His name commands over $1 billion in video game sales and he still rides a skateboard around the Vista offices. Could Tony Hawk, the company, be the best place to work in San Diego? The author of recently released How Did I Get Here: The Ascent of an Unlikely CEO breaks down the business for us.

Number of employees: Twenty-four; 35 when on tour.

Revenues: More than $200 million annually in Tony Hawk branded products.

Video games sales: More than $1.4 billion to date.

Tony Hawk Foundation: More than $3.8 million in grants awarded to 481 skate park projects in 49 states since 2002.

Twitter followers: More than 2.4 million (Hawk personally writes all of his own tweets).

Facebook fans: More than 1 million.

TONY HAWK, INC. includes Birdhouse Skateboards Licensing; Boom Boom HuckJam Tour, and Licensing of HuckJam Sporting Goods; Video Games Licensing with Activision Blizzard; Tony Hawk Fan Club; 900 Films (film production, video content, TV programming, TV spots, and DVDs), and ShredorDie.com; "Tony Hawk’s Demolition Radio" on SiriusXM’s Faction Channel; Hawk Clothing, designed and licensed by Quiksilver; Books: HAWK: Occupation: Skateboarder (Harper Collins), a New York Times bestseller; How Did I Get Here? The Ascent of an Unlikely CEO (Wiley Publishers); Tony Hawk’s 900 Revolution (Stone Arch Books for Capstone); 24 titles of a new action-adventure sci-fi book series for kids; and finally, his nonprofit, Tony Hawk Foundation.

Behind the numbers

Perk if you work there: Half-pipes in the office.

The coolest part of your job: "Honestly, it’s traveling the world on other people’s money."

Latest venture: "Tony Hawk’s 900 Revolution, a series of teen books, based on action sports, which focus on skateboarding, snowboarding, and BMX. The goal is to try to get more kids interested in reading. There’s a thread to the series, so there’s a reason to get each book."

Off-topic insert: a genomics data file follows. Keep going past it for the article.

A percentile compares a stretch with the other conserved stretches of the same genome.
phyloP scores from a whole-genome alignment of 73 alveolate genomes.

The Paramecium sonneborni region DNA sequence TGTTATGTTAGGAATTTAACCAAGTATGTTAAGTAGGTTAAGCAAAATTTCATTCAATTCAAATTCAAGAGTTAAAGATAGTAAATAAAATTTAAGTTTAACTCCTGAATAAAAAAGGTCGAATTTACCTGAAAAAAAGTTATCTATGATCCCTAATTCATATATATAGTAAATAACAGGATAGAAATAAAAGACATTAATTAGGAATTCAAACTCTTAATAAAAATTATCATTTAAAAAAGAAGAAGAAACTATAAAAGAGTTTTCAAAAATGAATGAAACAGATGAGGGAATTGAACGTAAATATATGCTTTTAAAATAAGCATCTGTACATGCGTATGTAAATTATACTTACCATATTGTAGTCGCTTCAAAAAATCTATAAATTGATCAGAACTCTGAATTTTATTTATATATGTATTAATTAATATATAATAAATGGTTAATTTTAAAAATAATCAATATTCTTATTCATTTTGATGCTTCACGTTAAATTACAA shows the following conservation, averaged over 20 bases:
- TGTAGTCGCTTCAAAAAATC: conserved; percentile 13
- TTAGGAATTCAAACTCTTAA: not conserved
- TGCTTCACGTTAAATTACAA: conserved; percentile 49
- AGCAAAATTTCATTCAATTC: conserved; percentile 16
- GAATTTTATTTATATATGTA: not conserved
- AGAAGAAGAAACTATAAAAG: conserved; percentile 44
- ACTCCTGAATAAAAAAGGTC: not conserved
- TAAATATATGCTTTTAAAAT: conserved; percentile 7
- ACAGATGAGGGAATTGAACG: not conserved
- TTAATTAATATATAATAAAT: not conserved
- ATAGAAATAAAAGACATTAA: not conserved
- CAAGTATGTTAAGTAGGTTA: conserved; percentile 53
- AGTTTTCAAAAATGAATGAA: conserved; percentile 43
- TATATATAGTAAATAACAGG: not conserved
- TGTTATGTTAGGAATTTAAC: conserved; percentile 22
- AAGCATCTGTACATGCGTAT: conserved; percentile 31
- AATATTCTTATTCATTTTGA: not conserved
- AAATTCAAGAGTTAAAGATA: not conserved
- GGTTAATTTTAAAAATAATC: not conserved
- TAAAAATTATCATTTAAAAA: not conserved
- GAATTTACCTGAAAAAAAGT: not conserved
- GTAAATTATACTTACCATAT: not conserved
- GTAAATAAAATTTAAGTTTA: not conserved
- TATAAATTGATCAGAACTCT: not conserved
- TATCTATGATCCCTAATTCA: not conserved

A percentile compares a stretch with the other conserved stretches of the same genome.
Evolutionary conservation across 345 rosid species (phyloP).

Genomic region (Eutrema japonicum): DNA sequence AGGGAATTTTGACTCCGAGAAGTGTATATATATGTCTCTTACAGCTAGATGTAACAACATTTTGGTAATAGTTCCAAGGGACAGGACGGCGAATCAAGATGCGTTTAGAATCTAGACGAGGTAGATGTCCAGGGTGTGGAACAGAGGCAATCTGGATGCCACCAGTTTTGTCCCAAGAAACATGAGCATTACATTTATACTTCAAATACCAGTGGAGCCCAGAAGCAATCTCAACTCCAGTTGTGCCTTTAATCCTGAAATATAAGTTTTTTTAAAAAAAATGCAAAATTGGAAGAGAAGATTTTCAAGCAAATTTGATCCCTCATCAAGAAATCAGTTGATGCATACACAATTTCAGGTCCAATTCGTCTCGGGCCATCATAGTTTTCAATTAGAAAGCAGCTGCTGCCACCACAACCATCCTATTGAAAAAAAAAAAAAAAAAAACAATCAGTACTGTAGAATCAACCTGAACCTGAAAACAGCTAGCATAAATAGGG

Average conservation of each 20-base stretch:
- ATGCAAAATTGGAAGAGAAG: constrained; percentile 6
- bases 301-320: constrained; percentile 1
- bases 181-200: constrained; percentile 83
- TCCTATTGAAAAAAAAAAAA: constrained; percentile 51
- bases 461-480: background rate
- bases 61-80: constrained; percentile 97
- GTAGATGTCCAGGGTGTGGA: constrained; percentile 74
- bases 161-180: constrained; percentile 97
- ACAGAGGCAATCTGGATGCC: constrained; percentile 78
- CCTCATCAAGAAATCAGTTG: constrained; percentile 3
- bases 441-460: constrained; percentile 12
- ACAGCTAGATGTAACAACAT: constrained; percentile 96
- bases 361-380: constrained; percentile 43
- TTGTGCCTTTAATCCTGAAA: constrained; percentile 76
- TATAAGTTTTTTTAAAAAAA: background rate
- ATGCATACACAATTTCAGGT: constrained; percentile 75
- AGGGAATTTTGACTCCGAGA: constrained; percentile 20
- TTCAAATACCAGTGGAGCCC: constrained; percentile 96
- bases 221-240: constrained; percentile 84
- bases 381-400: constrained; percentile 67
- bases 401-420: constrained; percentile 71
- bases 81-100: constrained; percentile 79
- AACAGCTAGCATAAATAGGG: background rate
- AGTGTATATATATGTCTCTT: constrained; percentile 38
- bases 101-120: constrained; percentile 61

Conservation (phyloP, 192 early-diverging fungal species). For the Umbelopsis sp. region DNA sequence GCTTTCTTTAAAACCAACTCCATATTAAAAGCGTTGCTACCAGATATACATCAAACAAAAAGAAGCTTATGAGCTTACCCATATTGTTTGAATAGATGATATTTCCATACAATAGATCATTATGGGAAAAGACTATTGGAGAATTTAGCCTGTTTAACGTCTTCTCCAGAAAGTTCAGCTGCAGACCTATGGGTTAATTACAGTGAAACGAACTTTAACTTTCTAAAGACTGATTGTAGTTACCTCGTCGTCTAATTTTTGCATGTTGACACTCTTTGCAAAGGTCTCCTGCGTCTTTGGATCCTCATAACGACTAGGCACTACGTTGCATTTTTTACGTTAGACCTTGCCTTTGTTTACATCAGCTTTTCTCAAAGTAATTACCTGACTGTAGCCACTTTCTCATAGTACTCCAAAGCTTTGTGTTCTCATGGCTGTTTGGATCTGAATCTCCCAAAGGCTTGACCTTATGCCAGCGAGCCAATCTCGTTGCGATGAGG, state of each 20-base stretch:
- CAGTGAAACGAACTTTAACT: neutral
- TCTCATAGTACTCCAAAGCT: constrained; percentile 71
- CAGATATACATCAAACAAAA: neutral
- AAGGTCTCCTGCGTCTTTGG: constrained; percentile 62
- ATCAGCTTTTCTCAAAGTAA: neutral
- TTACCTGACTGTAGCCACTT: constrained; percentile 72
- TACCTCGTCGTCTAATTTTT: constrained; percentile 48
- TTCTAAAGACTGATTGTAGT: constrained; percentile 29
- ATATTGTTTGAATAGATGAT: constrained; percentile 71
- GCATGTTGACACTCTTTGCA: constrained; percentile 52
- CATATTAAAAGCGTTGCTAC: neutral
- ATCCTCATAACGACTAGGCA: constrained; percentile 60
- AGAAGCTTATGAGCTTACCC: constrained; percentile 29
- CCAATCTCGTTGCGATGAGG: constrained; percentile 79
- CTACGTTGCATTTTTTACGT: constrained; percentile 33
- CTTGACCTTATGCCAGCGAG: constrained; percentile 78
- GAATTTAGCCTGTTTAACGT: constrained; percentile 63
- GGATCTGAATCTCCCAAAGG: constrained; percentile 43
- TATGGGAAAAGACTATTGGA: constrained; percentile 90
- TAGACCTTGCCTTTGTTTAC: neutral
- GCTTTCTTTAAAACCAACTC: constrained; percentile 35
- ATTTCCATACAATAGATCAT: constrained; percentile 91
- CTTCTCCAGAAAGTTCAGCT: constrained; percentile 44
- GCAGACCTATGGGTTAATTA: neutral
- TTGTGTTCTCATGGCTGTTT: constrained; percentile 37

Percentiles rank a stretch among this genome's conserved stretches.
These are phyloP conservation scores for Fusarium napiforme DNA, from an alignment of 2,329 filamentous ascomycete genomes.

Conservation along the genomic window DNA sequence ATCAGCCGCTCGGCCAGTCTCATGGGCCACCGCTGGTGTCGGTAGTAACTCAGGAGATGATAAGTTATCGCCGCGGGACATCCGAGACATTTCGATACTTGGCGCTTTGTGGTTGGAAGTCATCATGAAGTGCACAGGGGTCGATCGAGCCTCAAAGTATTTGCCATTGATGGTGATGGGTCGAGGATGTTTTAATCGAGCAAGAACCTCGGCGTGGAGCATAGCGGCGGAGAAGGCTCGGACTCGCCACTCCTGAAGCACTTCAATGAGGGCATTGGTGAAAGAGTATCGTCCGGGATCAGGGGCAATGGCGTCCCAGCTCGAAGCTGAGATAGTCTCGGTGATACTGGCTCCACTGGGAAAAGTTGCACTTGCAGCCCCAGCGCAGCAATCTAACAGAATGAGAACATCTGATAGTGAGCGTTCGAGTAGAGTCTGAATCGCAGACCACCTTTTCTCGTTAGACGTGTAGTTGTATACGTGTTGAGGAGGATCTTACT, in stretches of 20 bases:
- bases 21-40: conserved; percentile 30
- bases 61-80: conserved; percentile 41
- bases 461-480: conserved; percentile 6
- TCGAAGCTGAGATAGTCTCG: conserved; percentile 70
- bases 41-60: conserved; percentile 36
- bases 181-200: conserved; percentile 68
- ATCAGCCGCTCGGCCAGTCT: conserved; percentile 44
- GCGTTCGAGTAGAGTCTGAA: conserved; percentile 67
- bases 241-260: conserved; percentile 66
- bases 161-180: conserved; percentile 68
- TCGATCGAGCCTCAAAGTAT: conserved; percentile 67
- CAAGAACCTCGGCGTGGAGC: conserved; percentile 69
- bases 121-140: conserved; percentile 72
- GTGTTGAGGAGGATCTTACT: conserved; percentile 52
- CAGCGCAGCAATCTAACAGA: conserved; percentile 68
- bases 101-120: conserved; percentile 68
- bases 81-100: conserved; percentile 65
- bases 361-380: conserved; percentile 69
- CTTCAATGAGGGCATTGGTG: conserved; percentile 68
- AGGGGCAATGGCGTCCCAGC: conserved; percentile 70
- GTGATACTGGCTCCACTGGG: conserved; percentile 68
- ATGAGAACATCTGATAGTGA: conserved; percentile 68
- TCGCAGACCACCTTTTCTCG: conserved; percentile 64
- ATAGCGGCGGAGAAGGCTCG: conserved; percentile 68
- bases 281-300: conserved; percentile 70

San Diego projects through the Tony Hawk Foundation: "Our focus is low income areas so generally San Diego doesn’t qualify, but we did fund a park in Imperial Beach, and there’s one being built in Tierrasanta, which is where I grew up, so that is close to my heart."

Advice to young entrepreneurs: "The main lesson I have learned is to keep control of your brand. Whether you are working with others, or if someone wants to license your company, make sure that you have final approval. Once someone else has that freedom it’s not going to be your vision of your product that has been your passion."

Greatest business success: "The video games have been amazing. They have changed my life, absolutely, in terms of my income, but also my recognition factor and the resonance my career has had. They broke me out of niche—it’s not just the skaters who know my name now, it’s a whole other world of people. This has definitely led to more opportunities outside of skateboarding."

Who is one of your heroes? "My dad taught me a lot about encouraging kids. He was very supportive of me being a skateboarder, and my mom, too. At a time when skating was not considered a career option, or something that kids should even be doing, my dad would drive me to all the skate parks and allow me to pursue my dream."

Is there anything that no one ever asks you in an interview that you wish they would? [He laughs.] "I think somehow there is this perception that because what I do is skateboarding, that it’s an easy life, so to speak—that you wake up late and you just do it when you feel like it. But you have to work at it, put yourself out there and continue to challenge yourself. And now, having my own kids brings a whole different element to my life—before, I never had to schedule when I was going to skate. Now, literally, I know that on this specific day I have this window of time to ride my skateboard based on school schedules. It’s just a strange aspect now—being a responsible parent and also being a professional skateboarder. Sometimes you have to plan skating around nap times."

Are you happy your company is based in San Diego? "I think a lot of the reason that I have gotten to where I am is because of San Diego. It was the home of some of the last remaining skate parks in the ‘80s and the weather allowed me to skate year round. I will never leave!"

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